Photo: Yi-Chin Lee, Staff
In the blocks surrounding the pomp of the grand opening for Third Ward’s sweeping new Emancipation Park this past weekend, residents may have noticed something else new and unusual: A fleet of shiny orange bikes, led by a man with long dreadlocks and a boxy speaker on his front rack, playing dancy music and chatting with wide-eyed passersby.
“You do this every Sunday?” yelled a lady from her car. For Alan Moore, the answer is not yet – but hopefully soon.
Moore is the founder of Let’s Do This Houston, an events company that puts on group bike rides, often coupled with food. In the past, he’s teamed up with Tour de Hood, a Third Ward-based non-profit that leads neighborhood bike tours on donated bikes that they’ve fixed up at the adjoining bike shop.
Now, with the donation of 30 Dutch cruisers from CYCLE Houston – complete with bells and lights – the two groups are accelerating their plans to introduce people to the Third Ward’s cultural history and present. The new bikes live in a big yellow shipping container across from Emancipation Park on well-trafficked Elgin Street, which was still having “3rd Ward Bike Tours” painted on it in big block letters.
For Veon McReynolds, who has run Tour de Hood since 2003, it’s a big expansion of a long-standing effort to persuade local residents that fitness doesn’t necessarily mean being in a gym six days a week. The biggest obstacle keeping bike ridership in Houston low isn’t aggressive cars or oppressive heat – it’s state of mind.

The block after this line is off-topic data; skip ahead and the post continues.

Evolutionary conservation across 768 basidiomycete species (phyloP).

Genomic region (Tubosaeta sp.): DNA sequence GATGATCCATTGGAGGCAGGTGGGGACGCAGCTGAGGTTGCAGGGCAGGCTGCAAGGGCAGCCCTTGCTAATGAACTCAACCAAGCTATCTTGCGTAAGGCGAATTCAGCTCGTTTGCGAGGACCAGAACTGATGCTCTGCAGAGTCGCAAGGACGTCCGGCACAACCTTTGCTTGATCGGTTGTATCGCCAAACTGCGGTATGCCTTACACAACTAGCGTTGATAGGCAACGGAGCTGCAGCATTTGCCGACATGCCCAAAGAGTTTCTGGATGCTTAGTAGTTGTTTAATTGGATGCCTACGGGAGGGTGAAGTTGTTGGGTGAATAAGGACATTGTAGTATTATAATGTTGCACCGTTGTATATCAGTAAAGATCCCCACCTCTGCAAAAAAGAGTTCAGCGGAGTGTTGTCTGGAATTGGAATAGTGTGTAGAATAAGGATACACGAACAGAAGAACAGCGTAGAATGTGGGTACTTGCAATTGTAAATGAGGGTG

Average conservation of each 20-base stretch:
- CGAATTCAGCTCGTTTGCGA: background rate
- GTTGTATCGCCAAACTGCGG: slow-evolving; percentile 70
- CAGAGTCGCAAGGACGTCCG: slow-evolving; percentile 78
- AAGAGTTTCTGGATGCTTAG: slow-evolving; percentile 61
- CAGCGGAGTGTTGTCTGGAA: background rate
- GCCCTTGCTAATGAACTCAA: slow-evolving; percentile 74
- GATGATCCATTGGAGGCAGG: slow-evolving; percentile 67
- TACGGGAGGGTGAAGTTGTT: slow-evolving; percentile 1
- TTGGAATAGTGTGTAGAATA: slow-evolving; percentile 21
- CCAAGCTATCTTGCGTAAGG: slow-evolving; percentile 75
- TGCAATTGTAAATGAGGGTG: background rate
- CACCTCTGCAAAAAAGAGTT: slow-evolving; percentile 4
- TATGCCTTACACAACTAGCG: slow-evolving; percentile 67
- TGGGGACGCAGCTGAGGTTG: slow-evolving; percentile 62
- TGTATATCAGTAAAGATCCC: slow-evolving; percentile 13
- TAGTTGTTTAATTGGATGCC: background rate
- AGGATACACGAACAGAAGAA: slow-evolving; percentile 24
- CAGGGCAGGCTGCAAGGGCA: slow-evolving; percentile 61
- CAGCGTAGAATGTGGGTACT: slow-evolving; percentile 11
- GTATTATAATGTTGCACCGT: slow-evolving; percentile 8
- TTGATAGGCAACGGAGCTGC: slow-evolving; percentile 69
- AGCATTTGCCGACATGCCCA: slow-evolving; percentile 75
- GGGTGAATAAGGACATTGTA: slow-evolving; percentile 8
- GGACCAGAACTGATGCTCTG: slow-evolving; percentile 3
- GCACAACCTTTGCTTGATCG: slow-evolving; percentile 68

“It’s only difficult because you don’t have a wheel,” says McReynolds, who rides a sturdy Surly bike with a trailer extension. “And if there’s a wheel, there’s a way.”
The tours on Juneteenth weekend featured stops at Project Row Houses, El Dorado Ballroom and Texas Southern University, among others. For Moore, who hails from Memphis via San Antonio and Hockley, it’s something of an extension of his day job as a social worker at the Harris Center for Mental Health.
“Biking was just something I did when I worked at a group home,” Moore says. It’s therapeutic, gets kids out of the house and keeps them healthy.
Bicycling in Houston has gotten some momentum behind it in recent months, with the city council’s passage of the Bike Plan, which lays out future dedicated bike corridors and a network of on-street lanes.
And commuting rose quickly between 2012 and 2013, according to the most recent data available from the Census Department – doubling from 0.4 percent of commuters to 0.8 percent.
Which, of course, means there’s still a long way to go.